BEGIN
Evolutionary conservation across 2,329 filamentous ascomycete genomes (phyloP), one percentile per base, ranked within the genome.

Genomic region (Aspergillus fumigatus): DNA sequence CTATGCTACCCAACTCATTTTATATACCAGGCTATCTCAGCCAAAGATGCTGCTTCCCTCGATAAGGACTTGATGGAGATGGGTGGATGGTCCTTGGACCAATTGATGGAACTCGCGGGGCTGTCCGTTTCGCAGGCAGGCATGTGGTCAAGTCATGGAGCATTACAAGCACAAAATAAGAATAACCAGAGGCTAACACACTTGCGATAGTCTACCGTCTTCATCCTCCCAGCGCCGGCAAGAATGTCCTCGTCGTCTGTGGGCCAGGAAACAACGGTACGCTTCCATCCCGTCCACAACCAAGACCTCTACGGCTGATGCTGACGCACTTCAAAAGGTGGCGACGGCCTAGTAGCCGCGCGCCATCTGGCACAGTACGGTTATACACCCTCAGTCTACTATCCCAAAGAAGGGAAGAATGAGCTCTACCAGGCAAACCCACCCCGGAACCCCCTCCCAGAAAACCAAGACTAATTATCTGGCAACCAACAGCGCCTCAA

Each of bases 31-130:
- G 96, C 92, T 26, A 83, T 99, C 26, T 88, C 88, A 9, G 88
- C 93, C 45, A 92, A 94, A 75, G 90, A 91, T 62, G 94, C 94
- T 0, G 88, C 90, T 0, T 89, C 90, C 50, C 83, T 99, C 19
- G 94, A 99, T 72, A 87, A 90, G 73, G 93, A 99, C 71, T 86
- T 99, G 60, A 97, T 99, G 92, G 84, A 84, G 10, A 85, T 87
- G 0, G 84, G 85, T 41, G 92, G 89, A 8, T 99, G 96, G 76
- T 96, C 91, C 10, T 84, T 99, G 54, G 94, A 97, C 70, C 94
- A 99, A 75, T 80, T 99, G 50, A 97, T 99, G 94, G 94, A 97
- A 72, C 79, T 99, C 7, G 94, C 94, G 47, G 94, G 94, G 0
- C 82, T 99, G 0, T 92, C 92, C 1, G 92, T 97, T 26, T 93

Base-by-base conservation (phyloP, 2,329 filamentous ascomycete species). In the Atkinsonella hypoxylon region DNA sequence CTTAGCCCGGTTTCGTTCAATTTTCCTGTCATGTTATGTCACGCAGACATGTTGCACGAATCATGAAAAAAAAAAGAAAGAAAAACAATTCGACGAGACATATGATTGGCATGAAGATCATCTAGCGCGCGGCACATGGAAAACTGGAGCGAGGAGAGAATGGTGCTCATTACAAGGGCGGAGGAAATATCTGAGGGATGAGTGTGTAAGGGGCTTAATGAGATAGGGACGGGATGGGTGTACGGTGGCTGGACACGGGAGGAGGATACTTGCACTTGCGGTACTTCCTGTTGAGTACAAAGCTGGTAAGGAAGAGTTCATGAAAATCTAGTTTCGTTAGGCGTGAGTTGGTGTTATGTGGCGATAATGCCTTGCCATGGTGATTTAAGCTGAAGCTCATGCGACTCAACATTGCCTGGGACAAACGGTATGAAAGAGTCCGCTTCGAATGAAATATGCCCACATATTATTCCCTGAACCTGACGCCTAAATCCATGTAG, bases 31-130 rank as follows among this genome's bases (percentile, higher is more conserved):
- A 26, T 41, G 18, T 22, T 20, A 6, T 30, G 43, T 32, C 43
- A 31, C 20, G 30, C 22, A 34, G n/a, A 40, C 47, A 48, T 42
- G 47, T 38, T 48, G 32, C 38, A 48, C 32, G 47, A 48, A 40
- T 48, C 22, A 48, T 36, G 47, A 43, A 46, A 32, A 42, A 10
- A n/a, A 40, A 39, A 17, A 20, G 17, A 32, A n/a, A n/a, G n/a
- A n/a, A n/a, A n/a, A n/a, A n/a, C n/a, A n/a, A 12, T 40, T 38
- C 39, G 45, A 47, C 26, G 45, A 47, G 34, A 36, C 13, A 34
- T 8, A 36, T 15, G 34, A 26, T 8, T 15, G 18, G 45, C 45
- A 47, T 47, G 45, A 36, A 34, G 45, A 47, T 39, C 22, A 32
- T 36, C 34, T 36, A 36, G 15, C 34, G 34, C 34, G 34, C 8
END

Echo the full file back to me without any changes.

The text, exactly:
Evolutionary conservation across 2,329 filamentous ascomycete genomes (phyloP), one percentile per base, ranked within the genome.

Genomic region (Aspergillus fumigatus): DNA sequence CTATGCTACCCAACTCATTTTATATACCAGGCTATCTCAGCCAAAGATGCTGCTTCCCTCGATAAGGACTTGATGGAGATGGGTGGATGGTCCTTGGACCAATTGATGGAACTCGCGGGGCTGTCCGTTTCGCAGGCAGGCATGTGGTCAAGTCATGGAGCATTACAAGCACAAAATAAGAATAACCAGAGGCTAACACACTTGCGATAGTCTACCGTCTTCATCCTCCCAGCGCCGGCAAGAATGTCCTCGTCGTCTGTGGGCCAGGAAACAACGGTACGCTTCCATCCCGTCCACAACCAAGACCTCTACGGCTGATGCTGACGCACTTCAAAAGGTGGCGACGGCCTAGTAGCCGCGCGCCATCTGGCACAGTACGGTTATACACCCTCAGTCTACTATCCCAAAGAAGGGAAGAATGAGCTCTACCAGGCAAACCCACCCCGGAACCCCCTCCCAGAAAACCAAGACTAATTATCTGGCAACCAACAGCGCCTCAA

Each of bases 31-130:
- G 96, C 92, T 26, A 83, T 99, C 26, T 88, C 88, A 9, G 88
- C 93, C 45, A 92, A 94, A 75, G 90, A 91, T 62, G 94, C 94
- T 0, G 88, C 90, T 0, T 89, C 90, C 50, C 83, T 99, C 19
- G 94, A 99, T 72, A 87, A 90, G 73, G 93, A 99, C 71, T 86
- T 99, G 60, A 97, T 99, G 92, G 84, A 84, G 10, A 85, T 87
- G 0, G 84, G 85, T 41, G 92, G 89, A 8, T 99, G 96, G 76
- T 96, C 91, C 10, T 84, T 99, G 54, G 94, A 97, C 70, C 94
- A 99, A 75, T 80, T 99, G 50, A 97, T 99, G 94, G 94, A 97
- A 72, C 79, T 99, C 7, G 94, C 94, G 47, G 94, G 94, G 0
- C 82, T 99, G 0, T 92, C 92, C 1, G 92, T 97, T 26, T 93

Base-by-base conservation (phyloP, 2,329 filamentous ascomycete species). In the Atkinsonella hypoxylon region DNA sequence CTTAGCCCGGTTTCGTTCAATTTTCCTGTCATGTTATGTCACGCAGACATGTTGCACGAATCATGAAAAAAAAAAGAAAGAAAAACAATTCGACGAGACATATGATTGGCATGAAGATCATCTAGCGCGCGGCACATGGAAAACTGGAGCGAGGAGAGAATGGTGCTCATTACAAGGGCGGAGGAAATATCTGAGGGATGAGTGTGTAAGGGGCTTAATGAGATAGGGACGGGATGGGTGTACGGTGGCTGGACACGGGAGGAGGATACTTGCACTTGCGGTACTTCCTGTTGAGTACAAAGCTGGTAAGGAAGAGTTCATGAAAATCTAGTTTCGTTAGGCGTGAGTTGGTGTTATGTGGCGATAATGCCTTGCCATGGTGATTTAAGCTGAAGCTCATGCGACTCAACATTGCCTGGGACAAACGGTATGAAAGAGTCCGCTTCGAATGAAATATGCCCACATATTATTCCCTGAACCTGACGCCTAAATCCATGTAG, bases 31-130 rank as follows among this genome's bases (percentile, higher is more conserved):
- A 26, T 41, G 18, T 22, T 20, A 6, T 30, G 43, T 32, C 43
- A 31, C 20, G 30, C 22, A 34, G n/a, A 40, C 47, A 48, T 42
- G 47, T 38, T 48, G 32, C 38, A 48, C 32, G 47, A 48, A 40
- T 48, C 22, A 48, T 36, G 47, A 43, A 46, A 32, A 42, A 10
- A n/a, A 40, A 39, A 17, A 20, G 17, A 32, A n/a, A n/a, G n/a
- A n/a, A n/a, A n/a, A n/a, A n/a, C n/a, A n/a, A 12, T 40, T 38
- C 39, G 45, A 47, C 26, G 45, A 47, G 34, A 36, C 13, A 34
- T 8, A 36, T 15, G 34, A 26, T 8, T 15, G 18, G 45, C 45
- A 47, T 47, G 45, A 36, A 34, G 45, A 47, T 39, C 22, A 32
- T 36, C 34, T 36, A 36, G 15, C 34, G 34, C 34, G 34, C 8